Matthew Lynn

The eurozone is in deep trouble

The eurozone is in deep trouble
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In Germany, the DAX index – the benchmark for the economy – is already down 4 per cent today. In France, the benchmark CAC-40 is down by 3.3 per cent – heading toward the low points seen in the spring. Across Europe a stock-market crash is starting to unfold.

Is it a panic? An overreaction of edgy traders? Not really. The reality is that the markets have noticed something that not many people have yet picked up on: that the Eurozone is at the epicentre of the second wave of Covid-19 – and the economic damage this creates is going to be a lot worse than it was in the spring.

We may think, admittedly with some justification, that the virus is bad in the UK, and the political response chaotic. But it is now far worse on the other side of the channel. In France, with more than 50,000 infections a day, Covid-19 is completely out of control and president Macron is expected to announce a return to some form of national lockdown tonight. In Germany, which largely escaped the first wave, infections are hitting daily records, and the chancellor Angela Merkel is today closing down bars and restaurants. Spain has already been hit hard, and now so has Italy. And central Europe, which like Germany escaped in the spring, is now just as bad: Covid-19 is rampant in Poland and the Czech Republic. Europe is at the epicentre of the second wave, and winter has only just started.

The economic toll from this is going to be heavy. There are three big reasons why the impact on output and employment will be terrifying. First, Germany is the locomotive of the eurozone, and while it sailed through the spring with low levels of infection and only mild restrictions, it is now heading into a full-scale lockdown. As restaurants and bars are shuttered and factories stopped, the engine of the economy will be closed down. France, the zone’s second largest economy, is going the same way, while Spain, its fourth largest, is already there. The outlook could hardly be worse.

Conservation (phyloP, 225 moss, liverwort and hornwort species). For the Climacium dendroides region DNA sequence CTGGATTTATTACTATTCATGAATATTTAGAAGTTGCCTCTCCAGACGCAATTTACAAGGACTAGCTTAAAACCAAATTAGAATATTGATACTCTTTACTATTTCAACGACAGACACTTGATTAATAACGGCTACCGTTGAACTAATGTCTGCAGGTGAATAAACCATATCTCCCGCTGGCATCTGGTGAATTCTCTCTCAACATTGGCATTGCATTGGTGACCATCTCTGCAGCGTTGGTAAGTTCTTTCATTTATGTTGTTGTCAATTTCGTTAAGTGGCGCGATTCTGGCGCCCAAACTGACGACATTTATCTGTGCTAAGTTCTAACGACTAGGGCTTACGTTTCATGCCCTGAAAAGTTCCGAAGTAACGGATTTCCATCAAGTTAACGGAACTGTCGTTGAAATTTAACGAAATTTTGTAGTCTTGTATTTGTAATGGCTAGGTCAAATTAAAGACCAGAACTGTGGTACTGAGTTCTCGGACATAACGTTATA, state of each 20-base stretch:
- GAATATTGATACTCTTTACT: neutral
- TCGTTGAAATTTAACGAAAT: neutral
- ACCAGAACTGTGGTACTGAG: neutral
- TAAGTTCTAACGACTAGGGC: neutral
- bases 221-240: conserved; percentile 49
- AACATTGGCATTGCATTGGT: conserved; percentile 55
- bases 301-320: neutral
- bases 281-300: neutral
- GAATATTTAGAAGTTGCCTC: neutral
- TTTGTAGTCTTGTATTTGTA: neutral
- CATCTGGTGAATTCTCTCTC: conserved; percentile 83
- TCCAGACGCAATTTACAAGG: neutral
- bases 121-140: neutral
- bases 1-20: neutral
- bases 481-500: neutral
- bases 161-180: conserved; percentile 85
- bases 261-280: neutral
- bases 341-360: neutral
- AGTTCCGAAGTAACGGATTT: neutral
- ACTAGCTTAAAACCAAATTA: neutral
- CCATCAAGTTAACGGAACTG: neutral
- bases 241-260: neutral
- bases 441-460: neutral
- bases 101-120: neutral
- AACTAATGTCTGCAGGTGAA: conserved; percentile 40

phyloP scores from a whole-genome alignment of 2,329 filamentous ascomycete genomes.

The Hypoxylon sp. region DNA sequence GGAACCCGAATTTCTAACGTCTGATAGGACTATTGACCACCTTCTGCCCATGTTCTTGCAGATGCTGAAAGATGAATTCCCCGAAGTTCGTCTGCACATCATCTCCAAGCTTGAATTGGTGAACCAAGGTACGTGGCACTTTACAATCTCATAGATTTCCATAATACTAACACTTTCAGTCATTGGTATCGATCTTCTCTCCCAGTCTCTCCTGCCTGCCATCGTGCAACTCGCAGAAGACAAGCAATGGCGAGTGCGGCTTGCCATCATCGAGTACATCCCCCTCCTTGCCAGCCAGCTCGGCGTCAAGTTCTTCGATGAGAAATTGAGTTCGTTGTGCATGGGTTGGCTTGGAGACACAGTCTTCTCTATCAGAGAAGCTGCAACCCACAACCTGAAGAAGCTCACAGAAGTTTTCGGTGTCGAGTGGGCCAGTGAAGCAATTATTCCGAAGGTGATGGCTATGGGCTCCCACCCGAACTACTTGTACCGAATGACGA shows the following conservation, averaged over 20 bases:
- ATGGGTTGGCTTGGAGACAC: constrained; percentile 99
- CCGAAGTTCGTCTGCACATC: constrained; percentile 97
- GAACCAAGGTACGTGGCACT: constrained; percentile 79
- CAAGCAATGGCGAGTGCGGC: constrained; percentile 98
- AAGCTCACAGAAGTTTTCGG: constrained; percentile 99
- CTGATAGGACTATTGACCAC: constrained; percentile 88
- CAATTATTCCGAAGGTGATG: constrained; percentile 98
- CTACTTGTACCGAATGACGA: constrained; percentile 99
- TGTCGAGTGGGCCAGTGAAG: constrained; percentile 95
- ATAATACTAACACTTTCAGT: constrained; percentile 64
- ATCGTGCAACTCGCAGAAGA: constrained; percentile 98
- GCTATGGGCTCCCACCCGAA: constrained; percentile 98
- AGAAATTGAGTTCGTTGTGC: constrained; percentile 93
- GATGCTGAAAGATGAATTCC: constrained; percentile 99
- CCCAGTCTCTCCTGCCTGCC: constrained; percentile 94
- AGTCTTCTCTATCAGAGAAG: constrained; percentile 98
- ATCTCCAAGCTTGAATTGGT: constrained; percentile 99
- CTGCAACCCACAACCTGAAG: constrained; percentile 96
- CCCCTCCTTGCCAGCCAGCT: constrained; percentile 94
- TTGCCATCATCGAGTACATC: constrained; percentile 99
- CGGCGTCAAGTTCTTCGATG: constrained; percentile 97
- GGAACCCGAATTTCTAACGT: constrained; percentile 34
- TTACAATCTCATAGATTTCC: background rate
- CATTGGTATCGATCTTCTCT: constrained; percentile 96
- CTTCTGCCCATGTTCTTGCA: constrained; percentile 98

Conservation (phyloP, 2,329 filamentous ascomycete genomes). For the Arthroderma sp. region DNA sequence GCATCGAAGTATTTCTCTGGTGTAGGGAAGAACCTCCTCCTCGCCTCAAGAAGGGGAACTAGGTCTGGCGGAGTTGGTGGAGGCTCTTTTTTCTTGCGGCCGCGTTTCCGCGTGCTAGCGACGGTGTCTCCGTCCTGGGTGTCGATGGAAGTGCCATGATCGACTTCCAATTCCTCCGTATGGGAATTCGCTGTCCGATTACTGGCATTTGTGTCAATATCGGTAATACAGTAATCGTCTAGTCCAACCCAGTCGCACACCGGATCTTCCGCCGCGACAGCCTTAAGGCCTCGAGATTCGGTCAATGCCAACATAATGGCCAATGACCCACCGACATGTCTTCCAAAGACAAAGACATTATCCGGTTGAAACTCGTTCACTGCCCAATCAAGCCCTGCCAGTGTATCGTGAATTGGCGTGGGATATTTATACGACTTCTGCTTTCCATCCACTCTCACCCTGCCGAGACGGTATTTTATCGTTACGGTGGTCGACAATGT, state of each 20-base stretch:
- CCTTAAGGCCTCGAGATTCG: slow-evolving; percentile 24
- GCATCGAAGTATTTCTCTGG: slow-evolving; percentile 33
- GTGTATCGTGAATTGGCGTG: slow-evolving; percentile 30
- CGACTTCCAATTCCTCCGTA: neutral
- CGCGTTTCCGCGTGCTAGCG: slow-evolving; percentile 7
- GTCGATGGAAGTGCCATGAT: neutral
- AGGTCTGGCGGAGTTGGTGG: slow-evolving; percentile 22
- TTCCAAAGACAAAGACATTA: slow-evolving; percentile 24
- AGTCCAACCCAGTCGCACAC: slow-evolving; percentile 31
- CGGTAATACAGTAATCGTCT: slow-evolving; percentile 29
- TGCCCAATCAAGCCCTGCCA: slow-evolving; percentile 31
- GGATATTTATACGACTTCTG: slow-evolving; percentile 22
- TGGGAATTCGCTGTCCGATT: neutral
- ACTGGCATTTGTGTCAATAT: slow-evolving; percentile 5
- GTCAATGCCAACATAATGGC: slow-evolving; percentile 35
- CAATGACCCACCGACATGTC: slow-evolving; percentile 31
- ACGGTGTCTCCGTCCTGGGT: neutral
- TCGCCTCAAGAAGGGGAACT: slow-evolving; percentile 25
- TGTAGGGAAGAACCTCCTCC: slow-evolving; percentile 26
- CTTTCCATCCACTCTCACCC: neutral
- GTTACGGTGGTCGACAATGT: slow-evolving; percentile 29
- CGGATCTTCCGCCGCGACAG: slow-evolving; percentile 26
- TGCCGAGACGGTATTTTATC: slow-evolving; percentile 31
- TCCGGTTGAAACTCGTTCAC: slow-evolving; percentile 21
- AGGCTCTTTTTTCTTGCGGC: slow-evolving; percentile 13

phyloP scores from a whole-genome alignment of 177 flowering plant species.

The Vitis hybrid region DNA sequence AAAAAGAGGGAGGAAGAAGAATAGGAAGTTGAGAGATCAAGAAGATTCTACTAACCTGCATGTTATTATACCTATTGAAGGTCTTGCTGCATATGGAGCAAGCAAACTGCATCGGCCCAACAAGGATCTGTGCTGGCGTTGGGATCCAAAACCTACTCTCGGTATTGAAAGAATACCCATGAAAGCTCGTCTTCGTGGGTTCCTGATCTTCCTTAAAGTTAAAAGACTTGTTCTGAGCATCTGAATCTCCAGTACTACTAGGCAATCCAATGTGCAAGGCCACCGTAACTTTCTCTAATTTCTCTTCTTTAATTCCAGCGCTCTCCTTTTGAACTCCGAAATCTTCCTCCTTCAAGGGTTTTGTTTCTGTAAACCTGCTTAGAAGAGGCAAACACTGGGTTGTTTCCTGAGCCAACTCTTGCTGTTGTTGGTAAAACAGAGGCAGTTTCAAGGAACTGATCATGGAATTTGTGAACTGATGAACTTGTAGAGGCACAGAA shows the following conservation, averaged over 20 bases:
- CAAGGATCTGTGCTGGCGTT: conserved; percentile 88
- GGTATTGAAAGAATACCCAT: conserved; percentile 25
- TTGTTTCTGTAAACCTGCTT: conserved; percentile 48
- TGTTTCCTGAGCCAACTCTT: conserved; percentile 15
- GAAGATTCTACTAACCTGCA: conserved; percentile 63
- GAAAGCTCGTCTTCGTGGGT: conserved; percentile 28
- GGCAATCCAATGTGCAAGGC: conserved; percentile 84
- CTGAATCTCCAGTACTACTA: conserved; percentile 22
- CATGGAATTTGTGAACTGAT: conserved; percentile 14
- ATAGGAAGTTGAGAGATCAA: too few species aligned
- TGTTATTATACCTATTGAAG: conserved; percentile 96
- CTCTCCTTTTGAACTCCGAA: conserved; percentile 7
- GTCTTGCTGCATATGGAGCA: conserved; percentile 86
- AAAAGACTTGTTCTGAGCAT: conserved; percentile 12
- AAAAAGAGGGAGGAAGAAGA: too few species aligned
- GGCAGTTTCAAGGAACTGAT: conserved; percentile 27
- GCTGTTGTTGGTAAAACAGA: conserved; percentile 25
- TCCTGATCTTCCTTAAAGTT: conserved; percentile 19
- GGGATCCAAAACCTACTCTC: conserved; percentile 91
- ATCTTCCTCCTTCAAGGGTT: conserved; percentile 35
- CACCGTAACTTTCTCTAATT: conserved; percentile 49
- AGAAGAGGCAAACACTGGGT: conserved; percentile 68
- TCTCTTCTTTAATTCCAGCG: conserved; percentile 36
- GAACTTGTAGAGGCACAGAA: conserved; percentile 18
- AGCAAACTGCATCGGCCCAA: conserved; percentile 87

Next, the zone’s peripheral economies, including Greece, Spain, Portugal and Italy, all rely heavily on tourism (18 per cent of GDP in Greece, and 15 per cent in Spain) to keep them afloat. It now looks inevitable that there will be two lost seasons instead of just one. It won’t be long before the beach bars close forever, and hotels won’t be far behind.

Finally, there doesn’t look as if there will be any coherent policy response. The European Central Bank has long since run out of ammunition. The over-hyped Coronavirus Recovery Fund launched by the EU looks painfully inadequate given the scale of the task. None of the funds will be released until next year, and countries such as Spain have turned down the loans because of conditions attached. Policy-makers are paralysed in the face of a deep recession. The result? The entire global economy is going to be hit hard by this pandemic. But the eurozone is going to take the hardest hit of all. The markets are not panicking. They are simply reflecting the grim reality – the eurozone is in deep trouble.

Written byMatthew Lynn

Matthew Lynn is a financial columnist and author of ‘Bust: Greece, The Euro and The Sovereign Debt Crisis’ and ‘The Long Depression: The Slump of 2008 to 2031’

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